There are many different techniques for collecting, interpreting, and analyzing facts, and different techniques often lead to different conclusions, which is why scientists disagree about the dangers of global warming, the benefits of supply-side economics, and the wisdom of low-carbohydrate diets. Good scientists deal with this complication by choosing the techniques they consider most appropriate and then accepting the conclusions that these techniques produce, regardless of what those conclusions might be. But bad scientists take advantage of this complication by choosing techniques that are especially likely to produce the conclusions they favour, thus allowing them to reach favoured conclusions by way of supportive facts. Decades of research suggests that when it comes to collecting and analyzing facts about ourselves and our experiences, most of us have the equivalent of an advanced degree in Really Bad Science.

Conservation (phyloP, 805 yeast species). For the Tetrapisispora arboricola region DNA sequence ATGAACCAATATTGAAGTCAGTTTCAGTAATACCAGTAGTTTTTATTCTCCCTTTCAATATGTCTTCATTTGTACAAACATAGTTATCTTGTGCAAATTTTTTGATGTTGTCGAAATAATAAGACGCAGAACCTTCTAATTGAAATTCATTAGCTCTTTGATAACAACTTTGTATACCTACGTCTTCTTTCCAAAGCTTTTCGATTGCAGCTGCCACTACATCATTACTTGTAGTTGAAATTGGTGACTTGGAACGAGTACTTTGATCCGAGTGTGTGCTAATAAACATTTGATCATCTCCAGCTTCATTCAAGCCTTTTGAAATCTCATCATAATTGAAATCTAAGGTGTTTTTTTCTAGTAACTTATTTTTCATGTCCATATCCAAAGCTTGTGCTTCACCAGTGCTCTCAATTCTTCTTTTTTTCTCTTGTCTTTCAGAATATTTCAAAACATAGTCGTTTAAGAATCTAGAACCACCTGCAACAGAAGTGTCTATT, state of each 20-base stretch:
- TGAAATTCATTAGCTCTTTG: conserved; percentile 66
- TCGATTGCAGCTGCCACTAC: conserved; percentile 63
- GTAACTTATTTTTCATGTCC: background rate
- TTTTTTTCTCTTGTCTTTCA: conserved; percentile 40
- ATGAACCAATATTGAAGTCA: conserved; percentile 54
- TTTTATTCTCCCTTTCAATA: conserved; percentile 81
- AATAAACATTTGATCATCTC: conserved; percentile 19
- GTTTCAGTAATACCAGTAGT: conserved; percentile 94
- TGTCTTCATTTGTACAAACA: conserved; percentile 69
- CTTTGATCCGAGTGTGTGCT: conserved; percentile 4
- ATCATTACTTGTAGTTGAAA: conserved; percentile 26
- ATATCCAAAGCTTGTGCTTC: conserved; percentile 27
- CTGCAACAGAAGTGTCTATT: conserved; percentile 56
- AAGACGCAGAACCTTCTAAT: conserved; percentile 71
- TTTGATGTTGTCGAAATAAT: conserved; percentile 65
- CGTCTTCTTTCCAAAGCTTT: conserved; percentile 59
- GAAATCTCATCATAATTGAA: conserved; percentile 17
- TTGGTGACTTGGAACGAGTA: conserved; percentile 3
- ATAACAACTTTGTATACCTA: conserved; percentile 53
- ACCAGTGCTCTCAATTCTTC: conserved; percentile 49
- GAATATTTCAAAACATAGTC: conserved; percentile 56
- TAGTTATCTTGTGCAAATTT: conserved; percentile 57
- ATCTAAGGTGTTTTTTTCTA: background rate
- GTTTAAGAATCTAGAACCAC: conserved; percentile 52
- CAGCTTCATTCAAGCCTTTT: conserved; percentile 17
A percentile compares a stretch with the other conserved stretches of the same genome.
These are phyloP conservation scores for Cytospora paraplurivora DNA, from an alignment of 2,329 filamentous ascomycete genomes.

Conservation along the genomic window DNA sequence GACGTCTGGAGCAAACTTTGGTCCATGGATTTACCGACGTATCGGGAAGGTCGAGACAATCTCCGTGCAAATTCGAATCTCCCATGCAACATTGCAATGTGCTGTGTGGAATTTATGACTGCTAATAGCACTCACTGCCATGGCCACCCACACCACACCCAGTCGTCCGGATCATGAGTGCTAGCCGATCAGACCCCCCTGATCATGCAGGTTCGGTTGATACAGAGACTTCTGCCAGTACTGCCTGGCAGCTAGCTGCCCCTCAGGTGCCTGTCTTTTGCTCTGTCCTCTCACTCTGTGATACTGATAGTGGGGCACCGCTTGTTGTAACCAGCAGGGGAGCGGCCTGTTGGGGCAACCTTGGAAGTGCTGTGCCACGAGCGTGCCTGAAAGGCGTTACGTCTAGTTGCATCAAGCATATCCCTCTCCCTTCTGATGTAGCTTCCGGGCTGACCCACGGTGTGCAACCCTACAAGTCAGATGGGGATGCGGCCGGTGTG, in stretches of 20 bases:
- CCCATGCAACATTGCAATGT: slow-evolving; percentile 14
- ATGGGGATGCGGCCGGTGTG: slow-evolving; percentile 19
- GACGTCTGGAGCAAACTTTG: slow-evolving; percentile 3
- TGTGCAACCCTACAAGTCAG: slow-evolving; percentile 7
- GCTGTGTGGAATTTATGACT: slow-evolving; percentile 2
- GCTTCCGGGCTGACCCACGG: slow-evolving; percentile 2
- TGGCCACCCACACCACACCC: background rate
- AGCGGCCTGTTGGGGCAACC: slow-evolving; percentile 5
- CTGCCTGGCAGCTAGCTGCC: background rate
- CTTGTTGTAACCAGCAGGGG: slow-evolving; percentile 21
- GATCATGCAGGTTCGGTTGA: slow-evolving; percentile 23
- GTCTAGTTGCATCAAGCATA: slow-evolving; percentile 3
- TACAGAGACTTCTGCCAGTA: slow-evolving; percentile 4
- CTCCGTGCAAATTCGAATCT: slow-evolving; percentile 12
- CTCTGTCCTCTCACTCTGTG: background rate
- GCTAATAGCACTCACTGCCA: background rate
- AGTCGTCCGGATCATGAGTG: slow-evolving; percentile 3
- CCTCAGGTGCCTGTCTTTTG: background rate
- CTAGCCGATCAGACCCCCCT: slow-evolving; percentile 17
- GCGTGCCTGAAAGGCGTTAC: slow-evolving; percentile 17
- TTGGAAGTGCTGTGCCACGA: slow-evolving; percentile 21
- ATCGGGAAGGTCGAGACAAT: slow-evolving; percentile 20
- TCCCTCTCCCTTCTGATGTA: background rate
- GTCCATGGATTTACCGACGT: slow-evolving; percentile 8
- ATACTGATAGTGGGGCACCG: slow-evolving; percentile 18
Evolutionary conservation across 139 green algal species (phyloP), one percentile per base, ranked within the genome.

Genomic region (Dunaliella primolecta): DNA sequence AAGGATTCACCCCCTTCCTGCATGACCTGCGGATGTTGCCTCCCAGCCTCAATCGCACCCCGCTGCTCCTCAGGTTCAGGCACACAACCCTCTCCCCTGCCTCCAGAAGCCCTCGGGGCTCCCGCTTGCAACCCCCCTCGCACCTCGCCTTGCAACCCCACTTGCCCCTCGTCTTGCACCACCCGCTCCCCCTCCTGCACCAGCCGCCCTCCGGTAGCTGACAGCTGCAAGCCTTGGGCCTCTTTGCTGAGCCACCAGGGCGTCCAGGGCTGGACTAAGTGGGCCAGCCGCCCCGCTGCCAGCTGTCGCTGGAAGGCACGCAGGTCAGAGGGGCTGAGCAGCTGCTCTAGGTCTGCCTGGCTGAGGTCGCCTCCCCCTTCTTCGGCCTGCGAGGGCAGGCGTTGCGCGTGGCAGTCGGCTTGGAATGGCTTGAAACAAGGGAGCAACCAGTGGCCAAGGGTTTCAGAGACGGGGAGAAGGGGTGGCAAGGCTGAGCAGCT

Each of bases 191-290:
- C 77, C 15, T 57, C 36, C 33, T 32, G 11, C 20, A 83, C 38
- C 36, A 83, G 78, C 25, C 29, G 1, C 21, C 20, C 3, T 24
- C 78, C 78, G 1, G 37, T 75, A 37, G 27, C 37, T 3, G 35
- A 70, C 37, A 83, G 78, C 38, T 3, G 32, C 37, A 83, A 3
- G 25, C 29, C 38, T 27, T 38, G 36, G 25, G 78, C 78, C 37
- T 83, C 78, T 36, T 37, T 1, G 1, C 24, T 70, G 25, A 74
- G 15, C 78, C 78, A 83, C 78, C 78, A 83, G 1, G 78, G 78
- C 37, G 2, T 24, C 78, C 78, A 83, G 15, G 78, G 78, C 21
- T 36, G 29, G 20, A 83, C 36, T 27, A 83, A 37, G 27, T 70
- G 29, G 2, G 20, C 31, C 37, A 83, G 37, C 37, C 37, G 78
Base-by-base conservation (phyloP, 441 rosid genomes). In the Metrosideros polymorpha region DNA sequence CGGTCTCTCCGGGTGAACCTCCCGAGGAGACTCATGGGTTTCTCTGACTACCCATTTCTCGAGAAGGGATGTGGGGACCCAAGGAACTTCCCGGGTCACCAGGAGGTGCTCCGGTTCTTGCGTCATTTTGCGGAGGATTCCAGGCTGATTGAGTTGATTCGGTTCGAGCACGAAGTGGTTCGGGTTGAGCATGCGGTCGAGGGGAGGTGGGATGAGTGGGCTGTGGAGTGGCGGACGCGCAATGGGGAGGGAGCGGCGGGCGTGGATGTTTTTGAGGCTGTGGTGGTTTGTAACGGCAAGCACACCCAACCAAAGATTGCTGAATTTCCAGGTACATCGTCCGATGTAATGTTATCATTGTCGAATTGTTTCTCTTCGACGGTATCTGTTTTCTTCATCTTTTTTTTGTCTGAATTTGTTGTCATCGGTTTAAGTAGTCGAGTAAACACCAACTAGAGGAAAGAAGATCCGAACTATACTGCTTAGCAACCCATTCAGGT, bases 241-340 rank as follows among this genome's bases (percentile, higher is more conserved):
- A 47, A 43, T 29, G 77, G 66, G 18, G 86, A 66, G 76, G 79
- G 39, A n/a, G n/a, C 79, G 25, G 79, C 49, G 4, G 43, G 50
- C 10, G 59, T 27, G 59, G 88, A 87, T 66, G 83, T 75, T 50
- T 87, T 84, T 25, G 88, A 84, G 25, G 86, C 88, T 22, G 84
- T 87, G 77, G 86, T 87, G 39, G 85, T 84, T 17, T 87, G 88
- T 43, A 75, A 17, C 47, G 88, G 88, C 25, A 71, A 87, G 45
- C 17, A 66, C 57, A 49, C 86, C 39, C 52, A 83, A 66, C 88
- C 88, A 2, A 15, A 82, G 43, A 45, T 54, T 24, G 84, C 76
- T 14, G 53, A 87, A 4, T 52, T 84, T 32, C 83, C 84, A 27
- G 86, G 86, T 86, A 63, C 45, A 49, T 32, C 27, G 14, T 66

Daniel Gilbert, Stumbling on Happiness, New York, 2005, p. 164